The only really bad thing about "Dom za vesanje" movie seems to be the way of its DVD presentation: after the end of each part there is a kind of sketch of the next one before the credits roll over. These spoilers are not enjoyable.
Still it also has some minor drawbacks. To me they are camera-work and the absence of powerful scenery shots, i.e. the lack of the contrast and the ability to see what happens in good detail.
An 8 for this poesy of human existence in hellish surroundings will do. Thank you for attention.
I'm glad I was bored on a Friday night and decided to browse the foreign film section. I randomly picked Time of the Gypsies, and now it is my favorite. The soundtrack, as well as the movie, is amazing. This film is unique in almost every aspect. It was moving without being too gushy or fake--I highly recommend seeing it. The other commentees have said pretty much everything else about this film in an nicely eloquent way, so I feel I need not elaborate. :)
This is one of my most favourite movies. I don't know if I can say it was
best movie I ever saw. It's amazing to see how talented these amateur
are and how beautiful the mis en scene is. I always thought about Time of
the Gypsies as a kind of answer to the Latin American Magic Realism.
to know which subject requires which specific aesthetic style.
The Gypsies in Yugoslavia live in their traditional world as they live in the bizarre modernity of European reality. The clash of these two worlds is what so many so called European auteur directors thematized since the 1960's. Kusturica seems to be very conscious of these art cinema tradition, but he knows also which people he portraits. The East European Gypsies are in a very essential way still nomads, constantly shifting between different realities:the world of dreams, their own traditions, their myths, rituals and beliefs and the hybrid spaces of European criminality. Kusturica portrays these Gypsy worlds with a story that is both modern but also almost like a fairy tale. It is this very mixture that makes this movie brilliant and a must see.
Surreal, amazing and absorbing, there are not enough words to explain how
great this movie is. I watched it late night on ITV in London from 2am to
4am only to catch a train the next day to Kent, but i don't regreat one
moment of it.
Am not even going to bother telling you what the film is about, because it
really is one of those stories thats best kept to oneslf. Its like a good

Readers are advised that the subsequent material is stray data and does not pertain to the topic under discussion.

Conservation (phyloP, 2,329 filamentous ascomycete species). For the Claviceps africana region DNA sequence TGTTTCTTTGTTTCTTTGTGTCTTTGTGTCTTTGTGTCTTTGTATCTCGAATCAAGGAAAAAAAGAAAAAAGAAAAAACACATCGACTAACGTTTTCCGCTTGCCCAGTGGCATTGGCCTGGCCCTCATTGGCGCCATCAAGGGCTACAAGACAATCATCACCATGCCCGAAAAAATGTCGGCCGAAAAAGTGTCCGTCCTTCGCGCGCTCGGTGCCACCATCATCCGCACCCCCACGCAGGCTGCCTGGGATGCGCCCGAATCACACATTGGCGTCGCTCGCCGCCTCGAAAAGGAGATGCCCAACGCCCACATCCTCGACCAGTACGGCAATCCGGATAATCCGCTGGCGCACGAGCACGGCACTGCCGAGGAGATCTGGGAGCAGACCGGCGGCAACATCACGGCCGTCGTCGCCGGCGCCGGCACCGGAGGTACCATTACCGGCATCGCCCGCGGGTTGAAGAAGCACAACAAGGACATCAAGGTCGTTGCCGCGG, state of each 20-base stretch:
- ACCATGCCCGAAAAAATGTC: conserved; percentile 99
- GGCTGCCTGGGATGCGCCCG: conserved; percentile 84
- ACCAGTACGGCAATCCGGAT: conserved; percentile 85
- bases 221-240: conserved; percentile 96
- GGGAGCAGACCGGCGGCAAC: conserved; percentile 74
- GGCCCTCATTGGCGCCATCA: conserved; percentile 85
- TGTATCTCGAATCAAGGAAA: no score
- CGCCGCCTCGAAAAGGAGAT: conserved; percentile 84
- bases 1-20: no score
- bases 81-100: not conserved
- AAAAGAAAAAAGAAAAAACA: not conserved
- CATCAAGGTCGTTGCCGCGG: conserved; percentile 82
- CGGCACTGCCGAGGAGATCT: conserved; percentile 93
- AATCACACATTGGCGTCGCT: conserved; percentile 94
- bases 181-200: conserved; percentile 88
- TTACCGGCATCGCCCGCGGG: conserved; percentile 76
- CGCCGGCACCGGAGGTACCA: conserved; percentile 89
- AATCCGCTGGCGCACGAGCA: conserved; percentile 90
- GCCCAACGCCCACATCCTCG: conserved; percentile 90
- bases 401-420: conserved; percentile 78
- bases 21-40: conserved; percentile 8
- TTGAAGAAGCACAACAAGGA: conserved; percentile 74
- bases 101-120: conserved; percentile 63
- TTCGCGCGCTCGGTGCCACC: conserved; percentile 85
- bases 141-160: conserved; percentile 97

memory you keep to yourself. I have not seen any of the other Emir Kusturica
films, but i will highly recommend this movie for all those that love
fantasy, film and a good story.
Dom za vesanje: Approved
When I see a Kusturica film, I see the magic of Fellini but with a sinister edge. His characters may be crude and immorally incorrect, but interesting enough as an observation piece that represents the madness of life. All this done through an epic journey taken by the young and shy Perhan, who discovers the crudeness of live that alters his whole believes and existence. The film plays like an opera, but without the soap, making it another Kusturica masterpiece that mixes the real with the bizarre.
'Time of the Gypsies' is a big, full movie.
It is full in the way a magic realism novel is full, with its intergenerational cast of characters; its vivid sense of place, the weather and community life, where private is always public, where joy and tragedy are inextricable; where magic, dream and delusion are indistinguishable.
It is full in the Fellini sense, with its grand, often hallucinatory, set pieces; its profusion of grotesques; its bursting compression of many plots; its general noisiness.
It is one film containing many simultaneous films (a gangster film; a surreal road movie; a romantic comedy; a rites-of-passage; a Christian allegory).
It somehow feels a little thin, like a tapestry of chunks from a massive novel. It is certainly a prime example of retrospective dating - at the time it seemed a masterpiece; over a decade on, it's pastiche Kusturica.
A hauntingly beautiful, tragic, and ultimately spiritual movie. This is "magic realism" put to the highest use. The music is very moving. Definitely not for the usual American-Hollywood audience, but I mean that as a compliment. It has value as a documentary of the Rom lifestyle in Europe and elsewhere. There's considerable irony in the fact that Yugoslavia descended into ethnic genocide and disintegrated since this movie was made -- raising the question of what precisely is this "civilization" that feels so threatened by Gypsies.